The capability of a service to adjust its resource footprint to a level appropriate for fulfilling client demands placed upon it is known as scalability. Scaling vertically affects the resources of existing machines (memory, CPU, disk space) whereas scaling horizontally, in Juju, involves the number of application units available.
Units are not always synonymous with machines however. Multiple units can be placed onto a single machine (co-location) and still be considered horizontal scaling if sufficient resources are present on the machine.
This page will describe how rudimentary scaling works with Juju as well as mention some less common situations.
In the context of Juju, scaling up means increasing the number of application units and always involves the
add-unit command. The exception is for a Kubernetes-backed cloud where the
scale-application command is used.
Closely resembling scaling up is the addition of a machine devoid of a unit. This is accomplished via the
A machine provisioned via the
add-machine command that does not yet house an application unit will, by default, be used for any subsequent application deployment (via the
Scaling up behind a load balancer
In many cases simply adding more units will not make an application scale properly. A load balancer or proxy is often required.
juju deploy mediawiki juju deploy mysql juju deploy haproxy juju add-relation mediawiki:db mysql juju add-relation mediawiki haproxy juju expose haproxy
When a relation is made between MediaWiki and HAProxy, the latter will be configured to load balance requests to the MediaWiki application. This means that client requests should go to the HAProxy instance. To get the proxy’s IP address run the following:
juju status haproxy
You can now scale up the MediaWiki application behind the proxy as you see fit. To add five more units (with each running in its own machine):
juju add-unit -n 5 mediawiki
Scaling up within a Kubernetes model
To scale up while in a Kubernetes model the total number of desired units for the application is simply stated. Here we want a total of three units:
juju scale-application mediawiki 3
Scaling up using a charm with built-in scaling
Some charms have scaling built-in where scaling up really is as simple as adding more units.
An example of this is the WordPress charm:
juju deploy mysql juju deploy wordpress juju add-relation mysql wordpress juju expose wordpress
To scale up by adding an extra unit one can simply do:
juju add-unit wordpress
This will cause a new unit (and machine) to be spawned and configured to work alongside the existing one.
add-unit will add a single unit. To request multiple units the
-n option is needed. For example, to further scale up our current application by adding 100 units of MySQL one would run:
juju add-unit -n 100 mysql
Scaling up through co-location
deploy command, it is possible to co-locate multiple applications on a single machine. This is done via the
For example, to add a unit of MySQL to the machine with an ID of ‘23’:
juju add-unit mysql --to 23
To add a unit of the same application to existing LXC container ‘3’ residing on host machine ‘24’:
juju add-unit mysql --to 24/lxc/3
Not all applications will happily co-exist (usually due to conflicting configuration files). It is therefore generally safer to place units on dedicated machines or containers.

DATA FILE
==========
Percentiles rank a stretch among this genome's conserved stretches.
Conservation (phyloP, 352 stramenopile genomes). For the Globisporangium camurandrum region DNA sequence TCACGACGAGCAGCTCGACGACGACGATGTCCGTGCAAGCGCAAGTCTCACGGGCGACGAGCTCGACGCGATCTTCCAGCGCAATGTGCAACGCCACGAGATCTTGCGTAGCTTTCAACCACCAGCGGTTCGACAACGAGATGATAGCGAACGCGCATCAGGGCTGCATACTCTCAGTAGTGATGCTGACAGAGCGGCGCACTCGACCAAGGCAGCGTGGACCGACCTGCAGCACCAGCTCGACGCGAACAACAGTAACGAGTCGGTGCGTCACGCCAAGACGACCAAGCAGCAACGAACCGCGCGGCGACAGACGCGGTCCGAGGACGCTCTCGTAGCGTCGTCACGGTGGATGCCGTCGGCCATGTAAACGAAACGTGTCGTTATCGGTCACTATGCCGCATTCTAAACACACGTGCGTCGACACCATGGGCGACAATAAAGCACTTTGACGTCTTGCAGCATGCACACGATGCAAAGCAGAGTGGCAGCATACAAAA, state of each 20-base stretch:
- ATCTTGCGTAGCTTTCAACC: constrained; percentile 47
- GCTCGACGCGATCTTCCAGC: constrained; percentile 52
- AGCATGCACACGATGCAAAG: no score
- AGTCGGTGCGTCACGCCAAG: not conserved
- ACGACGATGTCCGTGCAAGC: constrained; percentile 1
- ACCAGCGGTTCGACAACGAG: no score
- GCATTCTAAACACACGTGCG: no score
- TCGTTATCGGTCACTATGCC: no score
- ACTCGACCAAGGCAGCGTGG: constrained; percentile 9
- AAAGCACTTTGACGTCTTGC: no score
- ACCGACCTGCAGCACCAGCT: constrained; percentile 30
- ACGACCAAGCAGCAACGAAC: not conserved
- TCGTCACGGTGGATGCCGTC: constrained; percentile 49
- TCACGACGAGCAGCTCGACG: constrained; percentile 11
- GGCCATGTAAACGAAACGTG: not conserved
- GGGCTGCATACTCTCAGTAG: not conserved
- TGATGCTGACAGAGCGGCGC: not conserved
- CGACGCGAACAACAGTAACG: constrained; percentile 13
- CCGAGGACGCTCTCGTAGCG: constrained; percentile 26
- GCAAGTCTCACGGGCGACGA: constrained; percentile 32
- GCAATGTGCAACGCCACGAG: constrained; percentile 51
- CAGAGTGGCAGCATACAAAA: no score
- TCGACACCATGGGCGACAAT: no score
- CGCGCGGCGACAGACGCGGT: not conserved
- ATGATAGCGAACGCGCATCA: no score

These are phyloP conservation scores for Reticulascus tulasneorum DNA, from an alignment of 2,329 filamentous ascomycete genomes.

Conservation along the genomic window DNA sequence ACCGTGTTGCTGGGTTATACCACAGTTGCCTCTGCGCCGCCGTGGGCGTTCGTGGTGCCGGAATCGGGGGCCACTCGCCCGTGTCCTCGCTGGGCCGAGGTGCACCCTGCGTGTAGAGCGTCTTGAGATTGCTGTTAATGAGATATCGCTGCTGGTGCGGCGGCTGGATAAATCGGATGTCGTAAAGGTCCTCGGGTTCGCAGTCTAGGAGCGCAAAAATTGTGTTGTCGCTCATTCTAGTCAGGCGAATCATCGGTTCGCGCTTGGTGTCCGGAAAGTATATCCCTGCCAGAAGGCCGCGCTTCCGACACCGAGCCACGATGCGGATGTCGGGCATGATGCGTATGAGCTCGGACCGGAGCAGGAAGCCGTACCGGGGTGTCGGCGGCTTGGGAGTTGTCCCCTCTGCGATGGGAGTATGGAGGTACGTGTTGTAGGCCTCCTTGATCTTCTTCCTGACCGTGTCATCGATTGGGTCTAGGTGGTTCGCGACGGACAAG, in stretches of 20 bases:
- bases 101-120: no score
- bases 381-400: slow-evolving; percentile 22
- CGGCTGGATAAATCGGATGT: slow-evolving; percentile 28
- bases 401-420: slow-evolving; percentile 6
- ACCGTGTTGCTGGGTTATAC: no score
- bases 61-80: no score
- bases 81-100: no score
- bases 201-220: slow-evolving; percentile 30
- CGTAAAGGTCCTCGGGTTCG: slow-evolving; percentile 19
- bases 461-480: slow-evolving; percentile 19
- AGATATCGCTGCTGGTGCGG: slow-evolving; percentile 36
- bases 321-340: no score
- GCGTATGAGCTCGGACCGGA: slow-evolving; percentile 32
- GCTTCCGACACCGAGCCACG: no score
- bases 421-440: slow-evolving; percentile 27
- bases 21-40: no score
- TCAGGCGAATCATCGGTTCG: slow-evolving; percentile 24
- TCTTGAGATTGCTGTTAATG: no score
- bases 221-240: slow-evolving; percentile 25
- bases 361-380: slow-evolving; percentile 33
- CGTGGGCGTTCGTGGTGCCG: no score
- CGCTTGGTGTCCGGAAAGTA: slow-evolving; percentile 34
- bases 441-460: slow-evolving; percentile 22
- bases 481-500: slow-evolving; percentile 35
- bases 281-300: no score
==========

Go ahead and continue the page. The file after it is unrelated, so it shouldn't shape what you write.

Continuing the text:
Here we add a unit of MySQL to a new LXC container on host machine 25:
juju add-unit mysql --to lxc:25
Scaling up by specifying new constraints
It is possible to scale out an application by adding a unit with different hardware requirements (constraints) than those set with the initial deployment. The default behaviour is for new units to use the same, if any, constraints.
This is done by indirectly creating a machine with a constraint and then adding the unit to it. For example, to add a unit with 16 GiB of memory to the MySQL application if the initial deployment was only, say, 4 GiB:
juju add-machine --constraints mem=16G juju machines juju add-unit mysql --to 3
Above, it is presumed that
juju machines informed us that the new machine was assigned an ID of ‘3’.
Read the Using constraints page for details on constraints.
In the context of Juju, scaling down means decreasing the number of application units and always involves the
remove-unit command. The exception is for a Kubernetes-backed cloud where the
scale-application command is used.
Closely resembling scaling down is the direct removal of a machine. This is therefore also covered here and is accomplished via the
To scale down the MediaWiki application by removing a specific unit:
juju remove-unit mediawiki/1
Note that if this is the only unit running on the underlying machine, the machine will also be removed.
A machine cannot be manually removed if any of the following is true:
- it houses a unit
- it is being used as the only controller
- it is hosting Juju-managed containers (KVM guests or LXD containers)
For example, to remove a machine with ID of ‘6’:
juju remove-machine 6
For more information on removing applications and machines, see the Removing things page.
Scaling down within a Kubernetes model
To scale down while in a Kubernetes model the total number of desired units for the application is simply stated. Here we want a total of two units:
juju scale-application mediawiki 2